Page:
Seventeen year old Jenna Mortensen went 4 months without knowing she was pregnant with her son, Declan.
“My whole mindset changed the day I officially found out,” Jenna said.
She had taken multiple tests in the first 4 months of her pregnancy but they always came back negative. These tests didn’t convince her so she decided to set up an appointment with her doctor.
“I took a test at a doctors office for a checkup and that one came back positive, so we scheduled a blood test for the next day to make sure it was 100% accurate and that came back positive as well.”
For Jenna, the public finding out was one of her biggest fears. Rumors started to spread like wildfire especially in a tight knit community like Buffalo, MN.
“The rumor of me being pregnant didn’t start until about a month after he was born,” Jenna said.
According to her, she walked around town far along in her pregnancy and nobody seemed to notice.
When asked why she kept her pregnancy a secret she said, “Hunter [her boyfriend] leaving for the military. We weren’t sure if our son would be born before he left, so we wanted Hunter to at least meet him before everyone else could have an opinion on the situation.”
For most people having a child is a big milestone in their life and is extremely difficult for most women to keep to themselves and their family.
Handling the rumors was difficult for her. Stress impacted even how she was able to feed her son.
“It was tough at first because people were bringing their hatred for me and putting it on my son,” she said. “Eventually I began not to care.”
After her son was born people started driving by her home, taking pictures of her and her family doing everyday activities. Something that a family shouldn’t have to think about.
“I also found out that someone got a picture of my son and I in the hospital and it was being spread around without my permission,” Jenna said.
The teen birth rate in the US has been on the decline since 1991. The rate is 16.7 pregnancies per 1,000 females in 2019. This is a record low, down 4% from 2018.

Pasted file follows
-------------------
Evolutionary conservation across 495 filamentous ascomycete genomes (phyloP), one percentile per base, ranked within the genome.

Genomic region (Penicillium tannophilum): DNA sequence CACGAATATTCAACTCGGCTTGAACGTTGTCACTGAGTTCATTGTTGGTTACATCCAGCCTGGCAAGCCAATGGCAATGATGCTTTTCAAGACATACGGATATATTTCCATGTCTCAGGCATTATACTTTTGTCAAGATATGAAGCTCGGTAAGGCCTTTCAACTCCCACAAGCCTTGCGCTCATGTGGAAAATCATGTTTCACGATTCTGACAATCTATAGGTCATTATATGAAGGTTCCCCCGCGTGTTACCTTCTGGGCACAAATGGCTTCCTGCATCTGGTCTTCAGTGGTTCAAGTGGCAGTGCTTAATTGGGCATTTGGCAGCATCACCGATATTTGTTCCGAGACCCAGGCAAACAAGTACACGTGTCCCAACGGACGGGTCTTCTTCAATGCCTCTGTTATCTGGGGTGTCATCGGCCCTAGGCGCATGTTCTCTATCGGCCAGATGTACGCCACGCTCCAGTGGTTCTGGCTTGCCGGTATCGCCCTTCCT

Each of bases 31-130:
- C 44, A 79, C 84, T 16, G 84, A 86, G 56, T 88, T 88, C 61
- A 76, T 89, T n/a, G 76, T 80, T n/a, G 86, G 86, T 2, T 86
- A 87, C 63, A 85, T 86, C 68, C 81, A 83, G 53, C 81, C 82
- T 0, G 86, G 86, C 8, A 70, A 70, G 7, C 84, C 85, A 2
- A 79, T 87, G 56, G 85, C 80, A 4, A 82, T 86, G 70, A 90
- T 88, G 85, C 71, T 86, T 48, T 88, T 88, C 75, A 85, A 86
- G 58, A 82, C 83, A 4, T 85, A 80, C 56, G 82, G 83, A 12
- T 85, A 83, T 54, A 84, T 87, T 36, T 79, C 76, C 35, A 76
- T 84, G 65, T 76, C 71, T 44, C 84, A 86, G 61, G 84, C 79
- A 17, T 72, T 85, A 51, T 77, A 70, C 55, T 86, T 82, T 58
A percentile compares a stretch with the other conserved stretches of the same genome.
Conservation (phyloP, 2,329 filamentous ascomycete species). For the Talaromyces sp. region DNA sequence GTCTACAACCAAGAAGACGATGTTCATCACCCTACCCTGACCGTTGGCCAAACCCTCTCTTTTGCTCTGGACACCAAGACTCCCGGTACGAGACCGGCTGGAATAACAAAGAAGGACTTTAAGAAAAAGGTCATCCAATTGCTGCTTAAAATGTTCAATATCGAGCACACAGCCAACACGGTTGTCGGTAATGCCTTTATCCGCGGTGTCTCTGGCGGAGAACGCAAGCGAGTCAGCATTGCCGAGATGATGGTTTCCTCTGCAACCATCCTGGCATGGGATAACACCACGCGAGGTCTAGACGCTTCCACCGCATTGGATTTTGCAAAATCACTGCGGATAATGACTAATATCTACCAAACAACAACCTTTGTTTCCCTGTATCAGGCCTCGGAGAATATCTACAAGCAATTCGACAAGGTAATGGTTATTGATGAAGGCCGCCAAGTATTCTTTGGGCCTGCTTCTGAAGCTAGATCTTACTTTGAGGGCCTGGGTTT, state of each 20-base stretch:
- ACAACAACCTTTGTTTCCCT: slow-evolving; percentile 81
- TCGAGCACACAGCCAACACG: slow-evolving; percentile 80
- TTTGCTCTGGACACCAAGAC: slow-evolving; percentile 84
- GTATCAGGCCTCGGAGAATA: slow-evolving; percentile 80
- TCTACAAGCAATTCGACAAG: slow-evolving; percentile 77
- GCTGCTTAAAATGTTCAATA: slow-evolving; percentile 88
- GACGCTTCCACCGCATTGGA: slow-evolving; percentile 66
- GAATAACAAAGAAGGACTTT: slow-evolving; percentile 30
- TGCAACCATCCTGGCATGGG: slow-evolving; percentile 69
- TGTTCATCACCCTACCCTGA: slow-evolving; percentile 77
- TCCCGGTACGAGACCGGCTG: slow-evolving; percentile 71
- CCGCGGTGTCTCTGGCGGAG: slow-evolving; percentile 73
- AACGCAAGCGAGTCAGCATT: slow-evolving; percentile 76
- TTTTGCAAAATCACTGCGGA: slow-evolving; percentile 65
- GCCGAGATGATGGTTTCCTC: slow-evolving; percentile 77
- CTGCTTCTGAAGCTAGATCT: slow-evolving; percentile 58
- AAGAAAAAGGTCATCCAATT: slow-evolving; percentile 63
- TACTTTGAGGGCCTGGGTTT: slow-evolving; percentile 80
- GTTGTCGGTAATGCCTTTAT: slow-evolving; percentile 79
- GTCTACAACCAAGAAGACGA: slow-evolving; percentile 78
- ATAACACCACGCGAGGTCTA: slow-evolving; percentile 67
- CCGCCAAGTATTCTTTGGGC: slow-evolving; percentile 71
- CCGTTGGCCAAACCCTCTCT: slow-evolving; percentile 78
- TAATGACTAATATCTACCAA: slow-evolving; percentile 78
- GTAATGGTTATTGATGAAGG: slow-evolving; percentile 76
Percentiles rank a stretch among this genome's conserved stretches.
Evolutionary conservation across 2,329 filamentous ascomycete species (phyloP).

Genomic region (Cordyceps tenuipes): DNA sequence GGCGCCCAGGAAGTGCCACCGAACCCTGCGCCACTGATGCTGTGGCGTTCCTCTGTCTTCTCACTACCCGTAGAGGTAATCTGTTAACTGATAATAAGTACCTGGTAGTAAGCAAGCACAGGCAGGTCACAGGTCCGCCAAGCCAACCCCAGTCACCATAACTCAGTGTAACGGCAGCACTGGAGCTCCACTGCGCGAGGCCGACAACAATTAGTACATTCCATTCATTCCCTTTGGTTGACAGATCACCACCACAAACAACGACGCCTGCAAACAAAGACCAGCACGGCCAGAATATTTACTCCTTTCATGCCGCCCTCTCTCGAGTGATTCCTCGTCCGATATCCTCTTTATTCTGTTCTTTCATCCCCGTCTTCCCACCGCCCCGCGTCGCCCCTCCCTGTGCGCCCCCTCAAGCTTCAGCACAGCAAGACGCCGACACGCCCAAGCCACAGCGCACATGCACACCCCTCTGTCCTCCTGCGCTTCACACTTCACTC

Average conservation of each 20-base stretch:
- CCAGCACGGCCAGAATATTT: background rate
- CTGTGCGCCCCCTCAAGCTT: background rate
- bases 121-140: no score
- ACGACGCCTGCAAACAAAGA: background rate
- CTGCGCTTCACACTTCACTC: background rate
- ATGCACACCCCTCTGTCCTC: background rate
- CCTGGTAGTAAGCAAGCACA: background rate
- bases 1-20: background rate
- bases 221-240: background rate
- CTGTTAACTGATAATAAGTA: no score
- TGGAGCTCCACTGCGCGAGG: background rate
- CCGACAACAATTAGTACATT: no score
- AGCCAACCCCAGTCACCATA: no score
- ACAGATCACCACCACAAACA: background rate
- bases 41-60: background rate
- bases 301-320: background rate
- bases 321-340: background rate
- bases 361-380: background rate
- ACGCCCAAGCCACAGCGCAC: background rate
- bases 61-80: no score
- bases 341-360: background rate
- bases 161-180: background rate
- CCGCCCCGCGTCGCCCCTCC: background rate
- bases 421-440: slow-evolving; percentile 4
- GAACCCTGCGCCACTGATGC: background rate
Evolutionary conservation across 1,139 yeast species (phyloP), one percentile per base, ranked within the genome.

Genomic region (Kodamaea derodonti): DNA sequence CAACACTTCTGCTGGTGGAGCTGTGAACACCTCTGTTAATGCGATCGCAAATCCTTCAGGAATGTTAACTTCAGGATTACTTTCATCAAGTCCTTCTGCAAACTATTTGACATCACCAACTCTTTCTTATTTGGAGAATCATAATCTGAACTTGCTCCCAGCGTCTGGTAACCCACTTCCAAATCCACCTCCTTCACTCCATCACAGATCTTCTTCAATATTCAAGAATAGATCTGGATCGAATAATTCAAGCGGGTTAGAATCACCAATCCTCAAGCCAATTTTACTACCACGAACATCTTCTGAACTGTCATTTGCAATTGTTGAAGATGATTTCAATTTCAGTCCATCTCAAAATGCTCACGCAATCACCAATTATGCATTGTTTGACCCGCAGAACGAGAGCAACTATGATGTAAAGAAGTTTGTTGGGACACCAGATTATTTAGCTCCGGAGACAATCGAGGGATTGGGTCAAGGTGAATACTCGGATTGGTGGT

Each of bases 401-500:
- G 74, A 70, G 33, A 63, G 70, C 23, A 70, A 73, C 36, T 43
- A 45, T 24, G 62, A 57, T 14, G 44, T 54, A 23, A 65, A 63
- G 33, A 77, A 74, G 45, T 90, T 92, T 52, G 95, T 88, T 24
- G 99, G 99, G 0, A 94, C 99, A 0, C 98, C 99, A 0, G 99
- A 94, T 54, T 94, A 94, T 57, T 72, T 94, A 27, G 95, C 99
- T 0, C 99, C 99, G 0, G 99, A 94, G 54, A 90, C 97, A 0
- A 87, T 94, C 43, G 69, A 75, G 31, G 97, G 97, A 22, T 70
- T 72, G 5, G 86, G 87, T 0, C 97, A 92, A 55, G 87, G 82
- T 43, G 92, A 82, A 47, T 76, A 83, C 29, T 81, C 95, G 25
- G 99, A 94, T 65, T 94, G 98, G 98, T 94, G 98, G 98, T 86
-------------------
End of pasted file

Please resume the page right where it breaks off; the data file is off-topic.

“As a girl, our body’s are made to carry a baby. What I think people don’t understand is as a teen you have so many emotions going on at once that it can be very stressful. I think people are so quick to judge and don’t understand that a lot of teens beat themselves up mentally on their own and question their own abilities. The judgements and comments others make in it aren’t necessary. Personally being a teen mom has made me grow up faster than others and I wouldn’t change it for the world, I needed the maturing I think,” Jenna said.
Nearly 750,000 teenage girls in the US find out they’re pregnant every year, so Jenna definitely is not alone. With 59.3k followers on her TikTok account @feelinglikejen she’s not alone in that way either. Her TikTok consists of her being a new mom and showing off her new family. Social media itself played a big role in Jenna’s pregnancy.
On October 6, 2021, Jenna posted on Instagram a picture of her, Hunter, and her son Declan. On the surface the comments seemed so positive. Plenty of congratulations to be thrown around but there was so much more than that.
“I had a feeling a lot of people who were saying the worst things would try to be our friends so they could see Declan, which did happen, but I was also expecting the fake accounts to be made so they could say horrible things, which also did happen,” Jenna said.
Motherhood isn’t something you can just pick up, it’s something that is thrown at you and you learn on the spot. According to Jenna it teaches you plenty of things.
“[I] personally think I’ve become a better person because my son has changed my life in the best way possible.”
Jenna has been through more than we can really understand. Being seventeen with people harassing her family and having to learn how to be a mom is anything but easy. Teen pregnancy is hard in itself, don’t make it harder than it needs to be.